It seems as if every day we are plagued with yet another economic indicator telling us how bad things are. Housing starts are the lowest in 15 years; consumer confidence has hit a new low; inflation is bearing down on the American consumer—no wait, it is deflation we must be concerned about. The latest, of course, states that we have been in recession since December 2007. Of course, how you measure these indicators and by what standard makes all the difference in the world.
Have you ever wondered just what some of these leading economic indicators are and why they are seen as either good or bad?
In its purest form, they provide a snapshot of our economic health at any point in time. Put together, they can help define a trend that may be useful for business planning, governmental policy and somewhat of a report card on how we are faring as a nation. At its worst, it can often lead to excess exuberance or panic, or be used to make political points to push certain agendas.
With that in mind, it may be useful to look at what some of the most widely quoted indicators are, and why the media focuses so much attention on them. Then you can be the judge as to whether they spell doom and gloom, or recovery and prosperity.
Real Gross Domestic Product (GDP)
Real GDP is the final value of all goods and services produced by labor and property in the United States. It is a “macroeconomic” indicator, meaning it is our broadest measure of economic activity. It tells us how much as a nation we are producing, market value wise, at any point in time. It is called “real” because each period’s data is adjusted for price changes or inflation. When GDP is rising, we are growing as an economy; when it falls, we are shrinking. Typically, two-thirds of this number is from consumer spending, not business or government spending. Often this is the basis of deciding when we are in a recession. The most often cited trend states that if there are any two consecutive quarters of negative growth, we are in a recession. In reality, there is a private, non-profit committee, the NBER (National Bureau of Economic Research), that focuses on understanding the U.S. economy. They take into account GDP movement as well as many other indicators, such as, employment, personal income and industrial production to decide if we are in a recession. GDP replaced GNP (Gross National Product) as the primary measure of U.S. production in 1991.
Consumer Price Index (CPI)
The CPI measures changes in the average prices paid for a “basket” of goods and services by urban or metropolitan consumers. The goods included in this basket represent more than 200 categories, arranged in eight different groups. They include food, housing, clothing, transportation, medical care, recreation, education, and other goods and services. The number is derived from surveys conducted by the Bureau of Labor Statistics. Approximately 7,000 families essentially keep a diary of every expenditure in their household during a two-week period. In addition, there are also quarterly surveys done. How CPI moves up or down is most typically used to indicate inflation or deflation in our economy.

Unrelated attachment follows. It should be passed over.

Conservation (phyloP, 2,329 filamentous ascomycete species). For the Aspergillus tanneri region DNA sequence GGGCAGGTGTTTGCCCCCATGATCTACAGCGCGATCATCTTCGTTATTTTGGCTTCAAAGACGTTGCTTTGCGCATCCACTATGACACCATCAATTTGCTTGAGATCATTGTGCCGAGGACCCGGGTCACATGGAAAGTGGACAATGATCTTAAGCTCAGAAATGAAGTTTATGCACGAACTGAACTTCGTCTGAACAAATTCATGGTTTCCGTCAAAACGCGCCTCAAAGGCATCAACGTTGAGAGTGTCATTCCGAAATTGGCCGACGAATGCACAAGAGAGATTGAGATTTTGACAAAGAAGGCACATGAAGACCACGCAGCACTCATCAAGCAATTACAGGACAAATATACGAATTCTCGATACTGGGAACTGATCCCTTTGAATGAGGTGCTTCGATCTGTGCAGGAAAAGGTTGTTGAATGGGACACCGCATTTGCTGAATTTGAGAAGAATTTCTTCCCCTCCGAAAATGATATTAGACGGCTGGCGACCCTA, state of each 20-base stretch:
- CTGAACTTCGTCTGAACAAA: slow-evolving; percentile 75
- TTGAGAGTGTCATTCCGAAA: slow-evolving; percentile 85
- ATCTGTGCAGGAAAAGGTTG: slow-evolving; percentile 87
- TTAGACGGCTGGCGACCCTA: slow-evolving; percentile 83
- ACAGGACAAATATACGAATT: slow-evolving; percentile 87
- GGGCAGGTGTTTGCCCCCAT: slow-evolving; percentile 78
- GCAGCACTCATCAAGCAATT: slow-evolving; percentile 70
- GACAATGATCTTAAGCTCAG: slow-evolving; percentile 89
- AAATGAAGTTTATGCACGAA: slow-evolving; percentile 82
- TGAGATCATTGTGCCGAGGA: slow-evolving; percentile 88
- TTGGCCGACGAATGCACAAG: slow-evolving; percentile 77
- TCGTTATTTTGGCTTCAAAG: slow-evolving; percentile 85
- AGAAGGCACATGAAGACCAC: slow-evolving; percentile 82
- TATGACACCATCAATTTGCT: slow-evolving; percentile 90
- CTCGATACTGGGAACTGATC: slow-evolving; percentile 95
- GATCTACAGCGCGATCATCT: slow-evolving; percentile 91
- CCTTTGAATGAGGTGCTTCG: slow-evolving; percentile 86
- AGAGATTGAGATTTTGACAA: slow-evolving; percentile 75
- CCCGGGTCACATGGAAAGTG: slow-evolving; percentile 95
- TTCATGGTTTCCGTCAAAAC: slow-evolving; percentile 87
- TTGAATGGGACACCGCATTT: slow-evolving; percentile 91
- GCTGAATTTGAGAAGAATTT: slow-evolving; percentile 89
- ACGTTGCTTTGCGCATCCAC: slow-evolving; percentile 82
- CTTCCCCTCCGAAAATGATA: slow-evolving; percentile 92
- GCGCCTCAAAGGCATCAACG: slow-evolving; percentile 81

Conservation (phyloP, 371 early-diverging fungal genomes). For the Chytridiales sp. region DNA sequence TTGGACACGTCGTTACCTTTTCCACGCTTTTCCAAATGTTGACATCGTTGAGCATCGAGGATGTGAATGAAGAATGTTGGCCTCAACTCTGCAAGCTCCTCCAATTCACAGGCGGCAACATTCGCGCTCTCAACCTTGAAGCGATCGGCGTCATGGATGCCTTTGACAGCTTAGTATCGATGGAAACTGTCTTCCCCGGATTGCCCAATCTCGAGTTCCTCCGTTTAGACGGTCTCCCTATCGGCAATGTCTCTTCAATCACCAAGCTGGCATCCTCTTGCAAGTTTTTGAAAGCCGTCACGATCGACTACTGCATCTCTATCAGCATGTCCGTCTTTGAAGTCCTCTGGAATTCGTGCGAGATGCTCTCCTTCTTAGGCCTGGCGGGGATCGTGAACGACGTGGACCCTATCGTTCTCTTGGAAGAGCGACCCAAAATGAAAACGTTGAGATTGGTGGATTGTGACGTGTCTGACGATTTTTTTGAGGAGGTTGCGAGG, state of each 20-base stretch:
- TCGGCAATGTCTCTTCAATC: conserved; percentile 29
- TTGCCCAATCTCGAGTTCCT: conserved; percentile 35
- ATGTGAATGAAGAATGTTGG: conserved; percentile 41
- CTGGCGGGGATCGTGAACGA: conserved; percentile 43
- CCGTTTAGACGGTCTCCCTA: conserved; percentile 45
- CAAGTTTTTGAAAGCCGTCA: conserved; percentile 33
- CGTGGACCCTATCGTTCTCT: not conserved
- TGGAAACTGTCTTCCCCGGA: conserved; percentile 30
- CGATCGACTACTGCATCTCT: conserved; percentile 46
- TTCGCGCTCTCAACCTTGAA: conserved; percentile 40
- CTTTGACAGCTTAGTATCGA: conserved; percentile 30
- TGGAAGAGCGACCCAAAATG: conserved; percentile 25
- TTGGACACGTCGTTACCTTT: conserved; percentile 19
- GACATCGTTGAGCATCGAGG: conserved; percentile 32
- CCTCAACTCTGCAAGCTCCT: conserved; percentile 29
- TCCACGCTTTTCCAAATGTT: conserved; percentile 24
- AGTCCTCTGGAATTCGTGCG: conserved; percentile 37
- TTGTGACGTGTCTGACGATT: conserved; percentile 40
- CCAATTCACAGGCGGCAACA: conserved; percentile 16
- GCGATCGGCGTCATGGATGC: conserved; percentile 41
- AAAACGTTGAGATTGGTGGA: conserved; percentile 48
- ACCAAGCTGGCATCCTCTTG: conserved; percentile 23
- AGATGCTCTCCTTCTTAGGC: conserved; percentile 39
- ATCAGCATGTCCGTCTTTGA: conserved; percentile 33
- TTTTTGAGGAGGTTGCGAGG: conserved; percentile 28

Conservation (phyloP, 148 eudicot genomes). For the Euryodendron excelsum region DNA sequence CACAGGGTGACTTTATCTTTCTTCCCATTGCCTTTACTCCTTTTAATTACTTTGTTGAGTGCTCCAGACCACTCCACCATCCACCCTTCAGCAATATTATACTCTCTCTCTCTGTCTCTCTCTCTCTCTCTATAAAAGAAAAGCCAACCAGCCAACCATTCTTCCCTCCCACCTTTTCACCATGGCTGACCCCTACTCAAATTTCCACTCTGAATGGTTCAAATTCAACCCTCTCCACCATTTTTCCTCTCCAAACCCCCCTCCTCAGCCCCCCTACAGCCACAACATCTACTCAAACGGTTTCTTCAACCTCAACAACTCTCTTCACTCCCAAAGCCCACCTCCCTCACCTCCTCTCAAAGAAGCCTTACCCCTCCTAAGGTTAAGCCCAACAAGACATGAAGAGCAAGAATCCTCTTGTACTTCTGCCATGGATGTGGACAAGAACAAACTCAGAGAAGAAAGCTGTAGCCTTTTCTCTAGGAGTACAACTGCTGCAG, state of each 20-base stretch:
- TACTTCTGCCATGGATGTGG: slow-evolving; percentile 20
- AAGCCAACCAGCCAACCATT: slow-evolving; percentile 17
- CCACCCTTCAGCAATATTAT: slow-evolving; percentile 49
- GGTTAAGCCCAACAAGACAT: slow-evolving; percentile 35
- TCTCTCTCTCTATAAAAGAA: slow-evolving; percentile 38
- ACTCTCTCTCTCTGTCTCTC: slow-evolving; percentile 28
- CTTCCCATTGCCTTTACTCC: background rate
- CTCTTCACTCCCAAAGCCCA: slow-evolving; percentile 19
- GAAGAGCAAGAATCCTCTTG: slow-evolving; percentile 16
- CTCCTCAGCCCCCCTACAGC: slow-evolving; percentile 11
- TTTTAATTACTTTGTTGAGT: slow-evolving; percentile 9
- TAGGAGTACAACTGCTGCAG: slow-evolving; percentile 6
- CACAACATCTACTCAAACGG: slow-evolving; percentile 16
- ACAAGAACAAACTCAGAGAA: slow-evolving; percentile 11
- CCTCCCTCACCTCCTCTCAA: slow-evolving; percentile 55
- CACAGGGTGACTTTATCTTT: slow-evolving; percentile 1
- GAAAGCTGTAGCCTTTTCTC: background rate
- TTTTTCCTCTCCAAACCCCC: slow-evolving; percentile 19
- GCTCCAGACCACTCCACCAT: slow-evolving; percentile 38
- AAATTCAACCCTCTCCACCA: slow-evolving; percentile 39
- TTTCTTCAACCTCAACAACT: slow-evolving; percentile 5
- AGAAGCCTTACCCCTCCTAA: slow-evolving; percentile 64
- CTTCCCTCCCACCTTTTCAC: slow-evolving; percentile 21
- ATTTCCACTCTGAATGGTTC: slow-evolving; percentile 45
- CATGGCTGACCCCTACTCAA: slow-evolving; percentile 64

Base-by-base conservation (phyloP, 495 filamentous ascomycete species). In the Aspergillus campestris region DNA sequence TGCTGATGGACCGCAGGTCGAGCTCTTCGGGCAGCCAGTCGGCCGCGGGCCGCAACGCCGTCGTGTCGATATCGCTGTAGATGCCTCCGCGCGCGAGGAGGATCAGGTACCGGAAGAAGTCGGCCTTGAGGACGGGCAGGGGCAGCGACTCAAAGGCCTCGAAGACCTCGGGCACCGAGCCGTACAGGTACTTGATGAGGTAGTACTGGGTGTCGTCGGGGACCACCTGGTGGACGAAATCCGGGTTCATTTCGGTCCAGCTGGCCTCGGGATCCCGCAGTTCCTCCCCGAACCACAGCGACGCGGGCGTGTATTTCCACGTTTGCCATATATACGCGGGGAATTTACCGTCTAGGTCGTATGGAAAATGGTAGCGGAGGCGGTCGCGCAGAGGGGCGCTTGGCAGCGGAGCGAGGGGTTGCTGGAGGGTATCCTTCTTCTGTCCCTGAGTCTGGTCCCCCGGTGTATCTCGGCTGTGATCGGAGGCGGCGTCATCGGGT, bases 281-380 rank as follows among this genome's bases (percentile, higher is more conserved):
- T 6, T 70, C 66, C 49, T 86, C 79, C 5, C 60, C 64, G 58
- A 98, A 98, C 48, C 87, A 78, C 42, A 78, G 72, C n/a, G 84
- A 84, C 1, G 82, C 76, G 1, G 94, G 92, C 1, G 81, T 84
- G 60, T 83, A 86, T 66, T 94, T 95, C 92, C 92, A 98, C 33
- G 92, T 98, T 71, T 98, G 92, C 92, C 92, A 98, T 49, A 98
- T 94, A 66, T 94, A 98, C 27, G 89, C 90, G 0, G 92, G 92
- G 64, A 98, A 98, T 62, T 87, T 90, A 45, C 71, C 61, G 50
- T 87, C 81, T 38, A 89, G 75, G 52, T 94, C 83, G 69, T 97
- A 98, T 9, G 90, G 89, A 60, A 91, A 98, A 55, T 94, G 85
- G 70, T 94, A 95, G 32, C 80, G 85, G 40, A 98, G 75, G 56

The Consumer Confidence Survey
The Consumer Confidence Survey is a monthly report that details consumer attitudes and buying intentions by age, income and region. The survey is done by The Conference Board, a non-profit consumer research organization. This is a gauge of typical consumers’ attitudes on the health of their personal economic well-being and their optimism (or pessimism) of the future. The survey is conducted on a random sampling of more than 5,000 households. These households are asked to comment on whether they feel the business environment is good or bad, and whether they feel their income has a good chance of rising or falling. This “leading” indicator, or statistic, is used most often to gauge whether the consumer is likely to spend now or wait to make purchases.
Housing starts are compiled by the U.S. Department of Commerce and the U.S. Census Bureau. They indicate the number of privately owned housing “units” on which construction has been started. The data is derived from surveys of homebuilders across the nation. Statistics of building permits obtained and houses completed are also included in this survey. These figures are used as a leading indicator of economic health and often help identify business cycles in the economy. As people buy new homes, the anticipation is that other economic activity will benefit from this change. People who buy new homes will often buy furniture, lawn equipment and garden supplies. This data makes its way into policy-making decisions of the Federal Open Market Committee (FOMC). This is the committee seen on the news as it testifies before Congress each month, discussing interest rates and the economic health of the United States.
Oftentimes the best indicator is how your personal household economy is doing. Are you doing what is right for you and your family? Are you living within your means? Do you have a plan for your retirement, and if so, are you saving enough money? As always, statistics can be used to make any point the deliverer wants to make. It is important to always learn the facts before making a judgment, and to create a plan for your own life while being aware of what others around you are doing.